There were several advantages to having research NMAHP colleagues. For example, if a research NMAHP was on (annual, sick) leave or otherwise overwhelmed with work, their colleagues could sometimes help out. Having fellow research NMAHPs was often a valuable source of information and advice on a range of topics, including overcoming recruitment barriers. Meeting research NMAHPs from other contexts and sites was appreciated, whether this was through a networking event, study meeting or as a research champion (a role appointed to raise awareness of the importance of clinical research in a particular area or profession, e.g. midwifery).
Although not generally viewed as part of the research team, many research NMAHPs liaised with research support services in the course of their jobs. This included ‘Research and Development/Innovation’ teams, ethics committees and sometimes IT services.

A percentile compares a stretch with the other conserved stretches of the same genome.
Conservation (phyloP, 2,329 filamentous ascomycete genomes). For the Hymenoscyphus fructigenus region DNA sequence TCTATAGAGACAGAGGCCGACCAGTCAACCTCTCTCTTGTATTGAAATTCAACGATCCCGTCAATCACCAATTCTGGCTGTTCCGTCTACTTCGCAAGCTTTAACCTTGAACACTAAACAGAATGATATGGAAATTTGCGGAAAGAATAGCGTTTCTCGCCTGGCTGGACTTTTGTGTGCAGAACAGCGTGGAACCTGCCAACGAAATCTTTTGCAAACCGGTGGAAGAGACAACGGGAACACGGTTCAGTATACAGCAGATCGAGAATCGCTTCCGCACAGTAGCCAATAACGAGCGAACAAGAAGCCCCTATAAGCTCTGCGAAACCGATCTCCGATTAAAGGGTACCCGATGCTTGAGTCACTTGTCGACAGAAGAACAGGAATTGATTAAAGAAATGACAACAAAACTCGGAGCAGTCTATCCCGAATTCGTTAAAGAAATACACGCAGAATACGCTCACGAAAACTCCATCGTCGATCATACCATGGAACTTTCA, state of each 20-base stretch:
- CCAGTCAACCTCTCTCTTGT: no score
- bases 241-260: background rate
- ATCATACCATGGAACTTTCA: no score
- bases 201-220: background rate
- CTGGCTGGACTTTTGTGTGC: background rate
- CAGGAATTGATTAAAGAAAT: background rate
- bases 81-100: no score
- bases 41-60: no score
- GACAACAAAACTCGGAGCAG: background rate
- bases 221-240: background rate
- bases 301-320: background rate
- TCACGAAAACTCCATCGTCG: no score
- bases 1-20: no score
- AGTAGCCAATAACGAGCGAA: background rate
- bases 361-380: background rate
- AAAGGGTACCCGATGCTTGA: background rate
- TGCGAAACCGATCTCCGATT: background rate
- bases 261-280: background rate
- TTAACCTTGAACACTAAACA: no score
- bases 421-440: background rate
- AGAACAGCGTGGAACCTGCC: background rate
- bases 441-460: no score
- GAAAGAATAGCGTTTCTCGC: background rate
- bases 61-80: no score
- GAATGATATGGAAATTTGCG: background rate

*The people interviewed for this website were mostly research NMAHPs (i.e. those employed in a research delivery role). However, we also interviewed some NMAHP researchers (i.e. those leading research as independent researchers). The latter group included people who were undertaking or had completed academic research qualifications, such as PhDs, and many had previously been in (or continued to also be in) research delivery roles. For more information about the distinctions between these roles and the sample of NMAHPs interviewed for this project, please see the Introduction section.
*Many research NMAHPs and NMAHP researchers felt strongly that they continued to be clinical within their research roles. As such, the wording of ‘research’ NMAHPs/staff and ‘clinical’ NMAHPs/staff can be problematic for implying that research is not also clinical activity. Where the wording ‘clinical staff’ is used on the website, we mean for this refer to non-research clinical staff (i.e. those who are not currently employed to carry out research or enrolled to pursue research through an academic qualification).